Sunday, September 3, 2023
Jeremiah 15:15-21, Psalm 26:1-8, Romans 12:9-21, Matthew 16:21-28
Let love be genuine; hate what is evil, hold fast to what is good; love one another with mutual affection; outdo one another in showing honor.
Do not lag in zeal, be patient in suffering, persevere in prayer.
Contribute to the needs of the saints; extend hospitality to strangers.
Bless those who persecute you; bless and do not curse them.
Rejoice with those who rejoice, weep with those who weep.
Live in harmony with one another; do not be haughty, but associate with the lowly; do not claim to be wiser then you are.
Do not repay anyone evil for evil, but take thought for what is noble in the sight of all. If it is possible, so far as it depends on you, live peaceably with all.
Beloved, never revenge yourselves, but leave for the wrath of God; for it is written, ”Vengeance is mine, I will repay, says the Lord.”
No, “if your enemies are hungry, feed them; if they are thirsty, give them something to drink. For by doing this you will heap burning coals on their heads.”
Do not be overcome by evil, but overcome evil with good.
It would be a perfect text for my last Sunday, wouldn’t it?
But it works for this second-to-last week as well.
For the last few weeks I have been trying to explain the texts as clearly as I can because they communicate a great deal of what God’s hopes and dreams and expectations are for us all – for you, of course, who are dear to me – but for myself, too – for all God’s people.
Today’s reading from Romans continues what we heard last week – It’s Paul expressing how he understands the working out of his earlier command:
“Offer yourselves a living sacrifice, holy and acceptable to God, which is your reasonable/spiritual worship.”
Clearly it means more than: “Show up for worship, give some money, clean the church bathrooms, accept Jesus as Savior.”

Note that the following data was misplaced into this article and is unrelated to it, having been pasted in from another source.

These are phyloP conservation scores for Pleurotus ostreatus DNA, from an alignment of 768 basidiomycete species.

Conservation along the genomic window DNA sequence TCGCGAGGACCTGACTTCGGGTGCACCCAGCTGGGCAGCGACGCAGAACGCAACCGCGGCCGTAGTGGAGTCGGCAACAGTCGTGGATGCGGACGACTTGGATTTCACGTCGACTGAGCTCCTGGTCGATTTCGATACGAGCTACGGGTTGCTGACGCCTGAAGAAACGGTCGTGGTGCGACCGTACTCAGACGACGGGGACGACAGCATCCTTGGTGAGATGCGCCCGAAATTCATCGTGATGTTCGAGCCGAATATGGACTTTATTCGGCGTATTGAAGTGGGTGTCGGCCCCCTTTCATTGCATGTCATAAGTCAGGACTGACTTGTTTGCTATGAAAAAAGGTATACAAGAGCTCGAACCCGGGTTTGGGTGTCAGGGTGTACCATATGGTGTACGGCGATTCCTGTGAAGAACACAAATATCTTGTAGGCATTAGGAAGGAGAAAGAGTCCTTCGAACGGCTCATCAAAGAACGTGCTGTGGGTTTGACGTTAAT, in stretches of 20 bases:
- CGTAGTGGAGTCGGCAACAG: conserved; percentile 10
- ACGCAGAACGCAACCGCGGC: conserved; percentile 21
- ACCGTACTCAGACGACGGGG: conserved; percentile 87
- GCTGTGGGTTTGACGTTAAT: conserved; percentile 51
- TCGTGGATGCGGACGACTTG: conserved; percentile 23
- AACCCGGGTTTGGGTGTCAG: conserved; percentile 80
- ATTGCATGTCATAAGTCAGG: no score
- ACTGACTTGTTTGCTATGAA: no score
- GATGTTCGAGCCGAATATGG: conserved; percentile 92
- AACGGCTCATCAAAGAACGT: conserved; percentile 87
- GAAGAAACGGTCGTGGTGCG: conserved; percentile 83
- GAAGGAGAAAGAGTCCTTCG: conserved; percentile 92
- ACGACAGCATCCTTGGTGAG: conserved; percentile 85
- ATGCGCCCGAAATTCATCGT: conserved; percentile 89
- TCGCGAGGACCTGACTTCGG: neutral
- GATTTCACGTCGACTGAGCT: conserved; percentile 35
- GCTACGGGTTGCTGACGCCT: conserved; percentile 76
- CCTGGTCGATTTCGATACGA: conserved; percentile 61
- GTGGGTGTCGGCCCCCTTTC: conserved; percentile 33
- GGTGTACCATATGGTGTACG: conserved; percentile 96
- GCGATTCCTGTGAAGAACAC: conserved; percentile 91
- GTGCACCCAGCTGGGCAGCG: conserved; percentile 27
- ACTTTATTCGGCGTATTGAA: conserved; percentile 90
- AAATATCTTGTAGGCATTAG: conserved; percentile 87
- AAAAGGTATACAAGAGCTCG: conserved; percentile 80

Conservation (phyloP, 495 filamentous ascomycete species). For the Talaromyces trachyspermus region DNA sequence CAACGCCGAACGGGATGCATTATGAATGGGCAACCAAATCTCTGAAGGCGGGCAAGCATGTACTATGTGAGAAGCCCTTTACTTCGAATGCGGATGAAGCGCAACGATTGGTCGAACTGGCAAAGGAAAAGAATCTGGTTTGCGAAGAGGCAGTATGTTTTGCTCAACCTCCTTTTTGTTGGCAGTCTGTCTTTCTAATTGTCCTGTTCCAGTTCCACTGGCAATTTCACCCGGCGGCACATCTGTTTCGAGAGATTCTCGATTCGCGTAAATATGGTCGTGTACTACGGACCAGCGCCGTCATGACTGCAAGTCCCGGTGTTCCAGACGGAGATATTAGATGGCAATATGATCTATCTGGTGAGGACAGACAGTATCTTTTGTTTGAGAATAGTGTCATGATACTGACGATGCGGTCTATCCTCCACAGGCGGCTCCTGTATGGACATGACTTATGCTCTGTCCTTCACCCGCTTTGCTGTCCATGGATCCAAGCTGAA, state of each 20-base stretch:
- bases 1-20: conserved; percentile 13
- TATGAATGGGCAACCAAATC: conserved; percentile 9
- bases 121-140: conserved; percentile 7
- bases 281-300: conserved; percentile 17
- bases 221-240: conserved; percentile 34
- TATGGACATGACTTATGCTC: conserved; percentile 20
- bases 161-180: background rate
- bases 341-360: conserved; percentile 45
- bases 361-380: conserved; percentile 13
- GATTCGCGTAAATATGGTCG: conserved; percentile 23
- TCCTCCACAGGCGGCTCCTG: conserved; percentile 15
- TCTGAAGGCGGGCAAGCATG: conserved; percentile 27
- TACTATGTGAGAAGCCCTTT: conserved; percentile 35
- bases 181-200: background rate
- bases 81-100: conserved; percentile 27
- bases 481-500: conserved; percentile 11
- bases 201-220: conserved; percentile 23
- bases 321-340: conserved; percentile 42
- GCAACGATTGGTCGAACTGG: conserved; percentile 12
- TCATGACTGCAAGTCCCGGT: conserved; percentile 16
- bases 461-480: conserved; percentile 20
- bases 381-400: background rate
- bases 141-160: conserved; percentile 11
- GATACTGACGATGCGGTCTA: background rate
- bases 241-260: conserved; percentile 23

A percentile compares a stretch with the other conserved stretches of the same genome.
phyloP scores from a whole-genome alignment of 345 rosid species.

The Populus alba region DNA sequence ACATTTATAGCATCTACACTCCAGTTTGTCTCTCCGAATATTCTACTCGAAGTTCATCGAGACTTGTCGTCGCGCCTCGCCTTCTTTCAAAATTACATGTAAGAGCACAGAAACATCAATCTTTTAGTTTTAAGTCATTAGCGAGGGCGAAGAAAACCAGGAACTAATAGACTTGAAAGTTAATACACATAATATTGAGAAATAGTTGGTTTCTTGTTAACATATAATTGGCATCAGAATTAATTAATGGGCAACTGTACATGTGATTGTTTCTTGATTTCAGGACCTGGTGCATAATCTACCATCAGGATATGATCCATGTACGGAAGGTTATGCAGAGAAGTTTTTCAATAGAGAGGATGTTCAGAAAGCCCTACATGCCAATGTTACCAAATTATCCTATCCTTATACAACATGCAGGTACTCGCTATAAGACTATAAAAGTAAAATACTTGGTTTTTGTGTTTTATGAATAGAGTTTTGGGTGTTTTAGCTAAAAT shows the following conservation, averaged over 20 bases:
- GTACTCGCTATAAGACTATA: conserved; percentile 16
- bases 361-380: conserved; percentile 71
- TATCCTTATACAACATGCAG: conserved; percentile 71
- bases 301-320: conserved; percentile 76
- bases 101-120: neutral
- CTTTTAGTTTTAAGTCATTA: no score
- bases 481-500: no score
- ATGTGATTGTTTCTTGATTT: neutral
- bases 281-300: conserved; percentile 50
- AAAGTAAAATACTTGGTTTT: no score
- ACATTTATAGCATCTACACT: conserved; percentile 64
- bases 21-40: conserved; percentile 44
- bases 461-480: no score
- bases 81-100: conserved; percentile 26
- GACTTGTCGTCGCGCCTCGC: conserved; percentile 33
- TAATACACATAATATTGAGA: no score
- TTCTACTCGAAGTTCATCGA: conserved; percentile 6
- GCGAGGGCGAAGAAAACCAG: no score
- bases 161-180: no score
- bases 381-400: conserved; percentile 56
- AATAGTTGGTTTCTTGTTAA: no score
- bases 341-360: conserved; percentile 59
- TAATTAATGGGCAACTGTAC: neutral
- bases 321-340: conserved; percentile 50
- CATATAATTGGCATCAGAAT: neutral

It begins with authenticity – Let your love be genuine, let it be real, not fake; let it be the real deal.
And loving each other requires hating what is evil – everything that works against love, that hurts others: cruelty, lies, false judgments, manipulation.
It requires protecting the other from evil, even at cost to ourselves.
It means hanging on tight to what is good; we are urged even to try to outdo each other in showing love, compassion, forgiveness, mercy in real and practical ways – This IS how we honor each other.
And he moves on into perseverance – keeping on keeping on in hard times, when “zeal“, enthusiasm, is hard to come by…when whatever suffering we experience is wearing us down and inviting us to give up and give in and quit – when prayer is dry and seems pointless.
We know times like that. All of us do.
But it seems to be important to Paul that we keep moving forward into freedom and love even in the worst times – and there ARE “worst“ times for us all.
Maybe we take a step back and rest a minute. Maybe we enlist help. Maybe we cry. But we don’t quit.
What about the next phrase: “Contribute to the needs of the saints,” yes, but ALSO, “Extend hospitality to strangers.” Do you find it interesting that they are paired this way? Get involved in the lives of those whom you know and love who need you – but equally – extend that same welcome and hospitality to strangers – to outsiders, to those whom you do not know: to those with whom you think you have very little in common.